How To Drop Social Conditioning

All your false politeness does is to make you become someone you are not, but I imagine you want to feel this freedom too, to feel free to be you.

The first step is acknowledging that you are socially conditioned.

The second step is starting to say ‘NO’, sticking with that NO and allowing the fall out to happen, as it will. Having healthy boundaries is absolutely paramount in changing from being alive for others to being alive for ourselves.

The third step is putting your voice out there, be it on social media, in discussion groups in person, online or in your family. Putting out the alternative voice. And then allowing the criticism to come.

The fourth step is allowing yourself to be triggered, because believe me in the beginning you will be very triggered by the criticism. You will take it as an insult and feel that they have no right to call you that, while secretly worrying they could be right, but if you allow yourself to receive enough critique so that it becomes simply noise on the periphery of your senses, you will begin to change how you experience it.

The fifth step is laughter, humour and finding the critique entertaining. Acknowledging that you are the things they say and finding this amusing that it no longer insults you. For example, I get call stupid, thick, mean, crazy… and I just tell myself they’re right, I can be this way, I have many moments like this so it’s no longer an insult.

In the accepting of the criticism as true we take back our power and simply own it. Then we can have fun and play when people are critical. I like to thank them for being ‘dear angels’ or ‘sweetiepies’. Yes, I am annoying people, sometimes deliberately, but I am okay with that, because rather they be annoyed than me, as they came to me with their criticism.

And the final step, but I am not there yet, is to not even need to do anything in response. Sometimes I just let them get on with their negativity and insults, other times I laugh back, but I guess the more sage-like response is to do nothing, but maybe it’s not, who knows. All I know is I feel a lot better about who I am now than I did many years ago.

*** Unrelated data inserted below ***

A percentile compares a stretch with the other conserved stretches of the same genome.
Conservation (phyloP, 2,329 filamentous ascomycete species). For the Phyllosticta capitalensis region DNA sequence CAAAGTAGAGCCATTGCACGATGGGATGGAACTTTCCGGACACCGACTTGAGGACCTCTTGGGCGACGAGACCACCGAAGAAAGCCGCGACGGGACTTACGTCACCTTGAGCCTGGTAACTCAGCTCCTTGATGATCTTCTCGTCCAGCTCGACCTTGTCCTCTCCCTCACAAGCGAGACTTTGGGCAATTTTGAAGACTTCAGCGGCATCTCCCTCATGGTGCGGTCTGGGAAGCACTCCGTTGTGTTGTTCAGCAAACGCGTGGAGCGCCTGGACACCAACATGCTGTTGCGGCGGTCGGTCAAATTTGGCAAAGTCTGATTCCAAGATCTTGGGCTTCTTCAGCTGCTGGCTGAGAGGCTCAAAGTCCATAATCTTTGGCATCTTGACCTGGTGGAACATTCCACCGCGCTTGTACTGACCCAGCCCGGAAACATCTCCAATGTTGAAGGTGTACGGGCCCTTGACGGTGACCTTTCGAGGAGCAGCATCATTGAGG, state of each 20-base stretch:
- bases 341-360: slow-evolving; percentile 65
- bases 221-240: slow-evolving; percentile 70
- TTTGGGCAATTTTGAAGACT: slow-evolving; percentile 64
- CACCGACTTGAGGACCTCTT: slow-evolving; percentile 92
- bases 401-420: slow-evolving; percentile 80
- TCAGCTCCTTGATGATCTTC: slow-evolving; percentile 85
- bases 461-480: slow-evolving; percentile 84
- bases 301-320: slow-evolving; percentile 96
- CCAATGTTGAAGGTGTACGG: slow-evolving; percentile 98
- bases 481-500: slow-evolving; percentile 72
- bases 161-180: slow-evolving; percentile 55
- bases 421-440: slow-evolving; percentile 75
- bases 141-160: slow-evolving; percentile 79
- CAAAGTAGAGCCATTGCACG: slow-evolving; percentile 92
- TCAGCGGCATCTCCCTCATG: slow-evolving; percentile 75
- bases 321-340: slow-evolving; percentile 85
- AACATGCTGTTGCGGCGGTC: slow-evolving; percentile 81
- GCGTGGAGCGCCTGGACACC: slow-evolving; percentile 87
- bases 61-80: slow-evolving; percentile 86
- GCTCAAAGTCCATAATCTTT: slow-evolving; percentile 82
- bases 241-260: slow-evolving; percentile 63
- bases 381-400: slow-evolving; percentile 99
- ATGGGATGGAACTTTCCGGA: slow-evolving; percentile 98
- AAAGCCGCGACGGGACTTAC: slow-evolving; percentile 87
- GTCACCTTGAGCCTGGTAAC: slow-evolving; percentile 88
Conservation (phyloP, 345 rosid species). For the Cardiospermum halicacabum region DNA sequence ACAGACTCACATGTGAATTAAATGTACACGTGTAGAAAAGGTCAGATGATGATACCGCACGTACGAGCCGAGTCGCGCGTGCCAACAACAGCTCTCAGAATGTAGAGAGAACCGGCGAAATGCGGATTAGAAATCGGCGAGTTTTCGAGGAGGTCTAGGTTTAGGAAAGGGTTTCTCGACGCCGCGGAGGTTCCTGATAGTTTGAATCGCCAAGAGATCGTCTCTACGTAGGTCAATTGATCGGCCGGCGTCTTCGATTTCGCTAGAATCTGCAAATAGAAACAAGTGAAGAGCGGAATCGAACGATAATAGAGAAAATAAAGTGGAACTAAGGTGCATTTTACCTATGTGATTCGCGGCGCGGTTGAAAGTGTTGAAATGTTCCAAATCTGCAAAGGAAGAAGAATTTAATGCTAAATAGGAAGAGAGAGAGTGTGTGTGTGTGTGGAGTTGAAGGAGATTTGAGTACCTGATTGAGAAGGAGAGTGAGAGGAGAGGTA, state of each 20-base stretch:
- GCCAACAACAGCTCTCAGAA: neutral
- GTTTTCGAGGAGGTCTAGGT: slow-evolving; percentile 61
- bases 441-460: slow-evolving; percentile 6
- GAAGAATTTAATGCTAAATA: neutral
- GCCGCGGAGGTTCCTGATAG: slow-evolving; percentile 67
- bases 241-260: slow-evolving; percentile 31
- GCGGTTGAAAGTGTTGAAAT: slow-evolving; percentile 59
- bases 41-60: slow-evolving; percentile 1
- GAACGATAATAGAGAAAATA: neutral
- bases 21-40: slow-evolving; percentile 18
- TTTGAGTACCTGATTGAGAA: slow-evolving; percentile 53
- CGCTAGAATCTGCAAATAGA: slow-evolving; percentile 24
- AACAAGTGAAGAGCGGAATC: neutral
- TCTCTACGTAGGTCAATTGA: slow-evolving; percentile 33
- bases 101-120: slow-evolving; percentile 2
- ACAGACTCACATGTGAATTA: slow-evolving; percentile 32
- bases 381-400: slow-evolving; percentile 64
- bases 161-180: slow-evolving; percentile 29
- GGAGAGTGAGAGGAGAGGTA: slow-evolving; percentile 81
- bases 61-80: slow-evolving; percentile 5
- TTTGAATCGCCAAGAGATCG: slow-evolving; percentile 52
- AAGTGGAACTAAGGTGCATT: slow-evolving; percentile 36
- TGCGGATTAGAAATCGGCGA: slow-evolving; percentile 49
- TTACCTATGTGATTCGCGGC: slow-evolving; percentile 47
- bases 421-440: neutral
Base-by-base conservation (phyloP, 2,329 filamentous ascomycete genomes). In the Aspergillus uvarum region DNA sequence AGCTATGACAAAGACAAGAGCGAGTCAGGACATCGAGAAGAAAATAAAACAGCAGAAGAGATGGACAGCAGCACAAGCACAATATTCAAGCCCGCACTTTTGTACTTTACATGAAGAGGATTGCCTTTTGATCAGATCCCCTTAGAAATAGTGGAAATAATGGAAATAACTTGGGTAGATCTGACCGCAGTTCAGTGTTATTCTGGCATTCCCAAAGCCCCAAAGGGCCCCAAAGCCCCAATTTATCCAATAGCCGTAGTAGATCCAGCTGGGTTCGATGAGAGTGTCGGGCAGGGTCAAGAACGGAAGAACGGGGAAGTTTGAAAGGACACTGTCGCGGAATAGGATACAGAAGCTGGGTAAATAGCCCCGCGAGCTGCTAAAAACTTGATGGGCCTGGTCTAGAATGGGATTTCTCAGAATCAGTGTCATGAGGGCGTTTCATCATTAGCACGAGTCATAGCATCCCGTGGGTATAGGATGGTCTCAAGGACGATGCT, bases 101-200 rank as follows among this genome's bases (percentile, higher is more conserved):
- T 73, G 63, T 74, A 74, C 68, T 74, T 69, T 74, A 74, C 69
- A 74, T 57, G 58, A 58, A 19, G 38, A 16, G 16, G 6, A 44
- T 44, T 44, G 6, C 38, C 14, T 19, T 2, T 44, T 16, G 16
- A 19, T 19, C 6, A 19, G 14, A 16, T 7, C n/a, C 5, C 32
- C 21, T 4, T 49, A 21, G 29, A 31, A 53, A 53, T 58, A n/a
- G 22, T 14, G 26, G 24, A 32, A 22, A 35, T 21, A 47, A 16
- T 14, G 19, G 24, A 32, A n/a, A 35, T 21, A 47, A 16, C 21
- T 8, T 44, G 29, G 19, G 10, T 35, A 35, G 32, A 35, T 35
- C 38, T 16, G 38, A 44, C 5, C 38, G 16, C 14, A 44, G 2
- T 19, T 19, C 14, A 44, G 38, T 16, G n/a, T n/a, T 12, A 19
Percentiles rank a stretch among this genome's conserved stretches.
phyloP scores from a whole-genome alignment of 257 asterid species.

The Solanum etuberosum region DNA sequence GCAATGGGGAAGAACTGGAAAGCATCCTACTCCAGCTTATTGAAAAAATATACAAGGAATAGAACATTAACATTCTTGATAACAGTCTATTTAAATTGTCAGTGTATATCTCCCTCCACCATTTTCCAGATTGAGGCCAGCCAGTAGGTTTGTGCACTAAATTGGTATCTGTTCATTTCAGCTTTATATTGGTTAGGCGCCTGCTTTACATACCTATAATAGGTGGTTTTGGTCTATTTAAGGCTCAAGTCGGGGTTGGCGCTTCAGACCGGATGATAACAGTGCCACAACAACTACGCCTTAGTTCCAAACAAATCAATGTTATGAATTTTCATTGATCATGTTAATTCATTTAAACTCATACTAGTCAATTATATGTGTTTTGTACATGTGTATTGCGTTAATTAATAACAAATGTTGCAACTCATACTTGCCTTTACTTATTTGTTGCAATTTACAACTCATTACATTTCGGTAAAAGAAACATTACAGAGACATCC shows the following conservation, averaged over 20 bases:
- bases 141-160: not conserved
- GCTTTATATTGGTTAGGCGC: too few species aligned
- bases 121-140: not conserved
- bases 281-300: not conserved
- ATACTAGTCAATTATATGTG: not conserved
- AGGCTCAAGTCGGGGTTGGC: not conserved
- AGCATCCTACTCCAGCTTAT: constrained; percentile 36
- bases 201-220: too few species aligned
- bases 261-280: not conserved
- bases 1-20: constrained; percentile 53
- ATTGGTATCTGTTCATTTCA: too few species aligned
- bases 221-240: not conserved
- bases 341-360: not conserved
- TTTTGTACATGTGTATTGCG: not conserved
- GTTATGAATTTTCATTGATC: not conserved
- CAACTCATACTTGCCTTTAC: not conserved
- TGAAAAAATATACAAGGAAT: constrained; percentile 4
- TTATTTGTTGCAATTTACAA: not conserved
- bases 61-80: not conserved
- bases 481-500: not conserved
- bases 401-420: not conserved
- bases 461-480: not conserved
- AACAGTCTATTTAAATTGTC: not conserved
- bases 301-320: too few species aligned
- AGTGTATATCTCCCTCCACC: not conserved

And, it pays to remember that as humans we are a mixed bag of love, peace, sadness, anger, hypocrisy, contradictions, fear, joy and so much more. So, the more we can allow our humanity, the better we feel.

I encourage anyone who is feeling stuck communication wise and feels trapped in politeness and social conditioning to start these changes.

But and it’s a big but, you must risk losing people, because those who will not accept the true you may fall away, and this is good. The right people will join you, at the right time.

Happy de-conditioning journey everyone.

Thanks for listening to this episode of Kelly Martin Speaks

If you have a question or topic you are struggling with and would like me to answer on an upcoming podcast episode, please get in touch. Your name will be confidential. EMAIL me at kellymartinspeaks@gmail.com or message me on Facebook via my page Kelly Martin Speaks.

And don’t forget, if you feel that others are passing you by and ‘The Not Good Enough’ voice is screaming loudly, pop by kellymartin.uk to find out all about my books, including Book 1 ‘When Everyone Shines but You’

You can also support my channel via my podcast page on my website kellymartinspeaks.co.uk via Paypal or buy me a coffee via ko-fi.

Until next time…bye for now

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Kelly Martin
Kelly Martin

Kelly Martin, author of ‘When Everyone Shines But You’ is a dedicated writer and blogger who fearlessly explores life’s deepest questions. Faced with a decade of profound anxiety and grief following the loss of her father and her best friend Michael, Kelly embarked on a transformative journey guided by mindfulness, and she hasn’t looked back since. Through her insightful writing, engaging podcasts, and inspiring You Tube channel Kelly empowers others to unearth the hidden treasures within their pain, embracing the profound truth that they are ‘enough’ exactly as they are.